Past a tiny square Encarnacion (with yet another sculpture)  along some narrow streets and we were in Gran Via. This broad and busy  road skirts the entertainment area – the Soho or Broadway of Madrid. Gran Via represents the modern city, with shop after shop from the big chains like Zara, H&M to smaller clothing boutiques. I must see the prices I cajoled:  really lovely apricot and brown floral with Jane Austen waist (bare arms though): only 15 euro, and lots more lovely inspiring affordable clothes. That boutique thumping with music seemed to be a local brand.

Heading east we turned left into Calle de Fuencarral which the Hospes concierge had told us edged the heavy metal area. This walking street is young Spain, with streams of young adults, small trendy boutiques and plenty of jeans shops. A flashing light Sex Sells highlights Diesel jeans. Turning right into Augusto Figueroa we had now found shoetown – shoe shop after shoe shop. Must check prices, I again cajoled my partner. Plain leather boots and sandals from 20 eur, but most up around 80 or 90 euro, Meanwhile hunger showed this area had less to offer in way of eating possibilities.

Then we crossed the Paseo Recoletos, the mighty avenue with all its sense of pomp and victory, monuments and fountains, over to another important thoroughfare, Calle de Sortero. Now we were in an area of elegant apartments, well kept, with some little trees nurtured – enough to bring again the sound of birds rather than only traffic. This is the area of designer shops – we came across an  Armani store with a sale on. A textured jacket in grey with piping was going for 260 euro. The boring thing was most of the shops had siesta till 4pm. I managed to find a tapas bar that for all the lack of English could sell me a tortilla francais – which turned out to be a French roll with an omelet inside. Delicious when starving.

Still heading east near Plaza de la Indpendencia (where Hospes is situated) we turned down to Calle de Alcala, the broad avenue that sweeps past the northern end of the Retiro park. Here we found  some restaurants and cafes spreading onto the broad pavement, with menus outside – at least they were open.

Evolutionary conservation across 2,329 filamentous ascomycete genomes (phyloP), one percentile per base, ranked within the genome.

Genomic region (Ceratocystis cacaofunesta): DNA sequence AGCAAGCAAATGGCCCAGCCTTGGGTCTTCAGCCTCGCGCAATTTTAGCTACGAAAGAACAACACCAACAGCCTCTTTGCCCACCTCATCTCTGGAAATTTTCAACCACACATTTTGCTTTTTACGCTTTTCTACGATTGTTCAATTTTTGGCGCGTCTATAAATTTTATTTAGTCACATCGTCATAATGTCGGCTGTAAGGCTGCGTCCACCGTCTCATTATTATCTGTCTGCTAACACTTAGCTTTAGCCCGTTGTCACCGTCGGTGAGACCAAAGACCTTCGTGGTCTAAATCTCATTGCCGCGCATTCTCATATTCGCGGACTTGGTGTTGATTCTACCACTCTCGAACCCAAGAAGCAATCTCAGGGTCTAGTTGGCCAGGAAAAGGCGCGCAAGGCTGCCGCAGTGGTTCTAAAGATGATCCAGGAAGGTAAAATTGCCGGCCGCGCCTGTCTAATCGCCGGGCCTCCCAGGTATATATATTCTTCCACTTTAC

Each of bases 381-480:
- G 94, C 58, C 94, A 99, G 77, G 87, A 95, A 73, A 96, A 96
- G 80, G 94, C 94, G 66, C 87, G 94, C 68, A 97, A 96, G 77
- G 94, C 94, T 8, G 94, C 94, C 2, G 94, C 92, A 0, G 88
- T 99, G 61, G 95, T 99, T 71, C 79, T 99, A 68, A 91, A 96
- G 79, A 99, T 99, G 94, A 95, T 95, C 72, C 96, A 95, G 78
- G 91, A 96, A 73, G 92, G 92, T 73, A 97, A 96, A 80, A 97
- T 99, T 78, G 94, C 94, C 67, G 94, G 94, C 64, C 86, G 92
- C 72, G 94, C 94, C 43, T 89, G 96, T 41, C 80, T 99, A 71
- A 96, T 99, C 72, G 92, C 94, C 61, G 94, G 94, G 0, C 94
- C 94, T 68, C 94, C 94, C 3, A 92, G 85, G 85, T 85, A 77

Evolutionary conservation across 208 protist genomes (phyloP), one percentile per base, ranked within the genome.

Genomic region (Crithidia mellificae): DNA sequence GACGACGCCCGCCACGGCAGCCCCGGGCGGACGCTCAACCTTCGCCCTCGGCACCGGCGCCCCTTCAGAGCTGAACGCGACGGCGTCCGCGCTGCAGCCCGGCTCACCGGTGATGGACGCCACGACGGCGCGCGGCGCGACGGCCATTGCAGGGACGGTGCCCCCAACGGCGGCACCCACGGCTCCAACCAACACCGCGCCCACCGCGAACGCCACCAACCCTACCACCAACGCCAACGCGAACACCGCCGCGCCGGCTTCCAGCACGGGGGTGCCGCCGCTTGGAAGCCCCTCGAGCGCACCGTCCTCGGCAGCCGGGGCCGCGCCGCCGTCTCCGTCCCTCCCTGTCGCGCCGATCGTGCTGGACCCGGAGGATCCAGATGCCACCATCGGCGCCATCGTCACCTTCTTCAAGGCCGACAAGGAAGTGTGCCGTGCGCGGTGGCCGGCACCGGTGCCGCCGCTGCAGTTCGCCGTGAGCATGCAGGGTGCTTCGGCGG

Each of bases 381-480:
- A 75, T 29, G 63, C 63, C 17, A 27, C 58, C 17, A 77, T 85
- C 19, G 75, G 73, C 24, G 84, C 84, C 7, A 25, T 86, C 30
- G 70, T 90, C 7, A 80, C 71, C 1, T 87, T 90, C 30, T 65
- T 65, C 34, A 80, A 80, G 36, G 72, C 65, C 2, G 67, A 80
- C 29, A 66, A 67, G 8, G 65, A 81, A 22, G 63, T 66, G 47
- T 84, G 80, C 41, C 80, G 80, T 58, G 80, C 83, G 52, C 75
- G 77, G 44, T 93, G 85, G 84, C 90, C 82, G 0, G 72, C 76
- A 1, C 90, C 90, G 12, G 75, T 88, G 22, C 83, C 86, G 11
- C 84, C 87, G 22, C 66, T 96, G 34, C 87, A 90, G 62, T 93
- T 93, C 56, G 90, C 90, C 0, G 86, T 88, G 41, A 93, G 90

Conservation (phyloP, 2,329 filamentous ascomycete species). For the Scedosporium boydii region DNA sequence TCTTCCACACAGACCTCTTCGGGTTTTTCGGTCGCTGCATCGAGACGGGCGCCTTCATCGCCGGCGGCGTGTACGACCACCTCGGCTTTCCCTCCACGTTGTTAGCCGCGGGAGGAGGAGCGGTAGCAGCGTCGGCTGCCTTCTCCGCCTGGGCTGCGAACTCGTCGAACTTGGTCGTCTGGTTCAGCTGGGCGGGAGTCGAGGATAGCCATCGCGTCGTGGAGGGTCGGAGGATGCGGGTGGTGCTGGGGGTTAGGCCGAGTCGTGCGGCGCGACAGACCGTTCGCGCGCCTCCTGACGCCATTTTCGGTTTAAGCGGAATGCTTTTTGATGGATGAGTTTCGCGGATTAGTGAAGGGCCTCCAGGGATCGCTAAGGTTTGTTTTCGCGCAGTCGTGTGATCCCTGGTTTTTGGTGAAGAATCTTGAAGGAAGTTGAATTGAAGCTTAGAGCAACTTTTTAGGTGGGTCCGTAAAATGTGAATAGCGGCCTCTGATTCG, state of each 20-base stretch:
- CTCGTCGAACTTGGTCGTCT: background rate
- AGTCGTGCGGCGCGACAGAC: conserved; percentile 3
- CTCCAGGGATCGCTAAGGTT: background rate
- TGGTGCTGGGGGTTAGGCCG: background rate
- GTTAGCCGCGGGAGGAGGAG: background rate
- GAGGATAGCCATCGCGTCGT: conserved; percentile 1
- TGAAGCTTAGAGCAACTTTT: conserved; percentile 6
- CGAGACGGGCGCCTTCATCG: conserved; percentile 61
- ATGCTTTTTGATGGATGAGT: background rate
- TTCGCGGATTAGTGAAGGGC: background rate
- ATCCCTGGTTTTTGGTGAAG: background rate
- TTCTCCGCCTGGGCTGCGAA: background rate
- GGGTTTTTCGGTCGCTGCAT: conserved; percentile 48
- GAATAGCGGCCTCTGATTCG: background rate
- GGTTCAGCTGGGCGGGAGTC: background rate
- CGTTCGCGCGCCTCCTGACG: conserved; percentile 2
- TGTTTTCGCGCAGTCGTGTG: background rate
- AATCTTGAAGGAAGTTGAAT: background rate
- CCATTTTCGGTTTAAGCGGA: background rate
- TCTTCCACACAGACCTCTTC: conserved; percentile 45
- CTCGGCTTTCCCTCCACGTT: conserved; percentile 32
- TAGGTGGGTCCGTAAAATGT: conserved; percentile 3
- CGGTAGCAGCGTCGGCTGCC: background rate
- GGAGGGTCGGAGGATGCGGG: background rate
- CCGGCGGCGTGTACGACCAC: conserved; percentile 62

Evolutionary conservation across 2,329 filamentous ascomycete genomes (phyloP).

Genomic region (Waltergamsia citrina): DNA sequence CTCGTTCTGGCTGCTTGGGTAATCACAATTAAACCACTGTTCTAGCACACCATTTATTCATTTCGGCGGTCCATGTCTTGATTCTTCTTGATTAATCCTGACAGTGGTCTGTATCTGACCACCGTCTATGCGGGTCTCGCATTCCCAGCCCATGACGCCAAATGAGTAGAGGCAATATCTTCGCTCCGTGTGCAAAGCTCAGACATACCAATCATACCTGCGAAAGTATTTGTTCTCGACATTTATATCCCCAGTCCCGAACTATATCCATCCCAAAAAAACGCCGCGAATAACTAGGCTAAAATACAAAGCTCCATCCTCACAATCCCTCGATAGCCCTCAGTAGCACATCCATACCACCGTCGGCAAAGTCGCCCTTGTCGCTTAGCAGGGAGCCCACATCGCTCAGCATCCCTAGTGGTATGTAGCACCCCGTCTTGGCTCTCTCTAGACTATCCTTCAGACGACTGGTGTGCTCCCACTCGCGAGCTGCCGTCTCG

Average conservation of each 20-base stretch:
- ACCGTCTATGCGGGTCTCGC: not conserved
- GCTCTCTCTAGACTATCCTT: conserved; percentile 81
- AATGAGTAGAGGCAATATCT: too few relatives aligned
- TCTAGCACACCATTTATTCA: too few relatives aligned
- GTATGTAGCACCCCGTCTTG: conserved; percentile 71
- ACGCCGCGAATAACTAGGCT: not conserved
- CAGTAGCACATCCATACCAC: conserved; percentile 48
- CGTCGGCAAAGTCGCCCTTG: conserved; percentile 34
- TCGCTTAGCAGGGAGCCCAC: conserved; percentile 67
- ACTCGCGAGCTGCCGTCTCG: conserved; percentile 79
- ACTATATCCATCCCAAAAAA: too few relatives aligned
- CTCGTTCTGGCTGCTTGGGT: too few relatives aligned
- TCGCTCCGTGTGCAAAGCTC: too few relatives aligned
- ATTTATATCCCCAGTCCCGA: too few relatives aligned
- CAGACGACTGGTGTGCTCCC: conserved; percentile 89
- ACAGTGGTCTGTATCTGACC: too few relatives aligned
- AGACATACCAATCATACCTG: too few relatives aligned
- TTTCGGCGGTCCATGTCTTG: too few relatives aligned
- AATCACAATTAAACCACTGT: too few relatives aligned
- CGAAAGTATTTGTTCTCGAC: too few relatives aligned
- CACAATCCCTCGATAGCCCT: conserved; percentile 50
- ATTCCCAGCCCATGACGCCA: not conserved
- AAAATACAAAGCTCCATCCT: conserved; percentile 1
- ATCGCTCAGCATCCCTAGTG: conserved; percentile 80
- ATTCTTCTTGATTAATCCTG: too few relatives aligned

La Taberna del Toro - serene out animated within

The avenue was rather serene compared with Thursday and Friday. It seemed a nice place to eat and the menu reasonable (3 courses for 15 eur/ see photo ). But we decided instead to have a café latte (1.5 eur). Inside was more traditional bar with bullfighting pictures, TV, and animated Spaniards. The dining room at the back down a corridor of bullfighting pictures was small and totally packed with lively diners at tables bearing checkered blue and white oil cloths. So while the shops close the people dine (or sleep).

We crossed over into Retiro park. The air was fragrant with green  growth – amazing air after the streets that undeniably bear the odour of petrol and rubber. Tucked away inside the park is the lake. It was dotted with small boats. Along one side was a “lakeside” promenade where people strolled as if by the seaside.  The odd stand sold jewellery and restaurants spread their tables. It seemed far away from Madrid city life and smelt of water. We took a break on a bench just being and watching locals play ball with their tiny tots.

Back at the Westin Palace we collapsed after our 6 hour stroll. Then I was reincarnated as myself, and within five swift minutes had walked to The Prado. It stirs in the belly, realizing that such treasures are rising out of the history book with real brush strokes from the 15th and 16th centuries. I lingered in front of names from old memory, like Tintoretto (painting of a subtly alluring courtesan, pink in the desired places), Goya (the radiantly  living man in richest red robe and hat – a cardinal?) and others like Andrea del Sarto, Velazquez…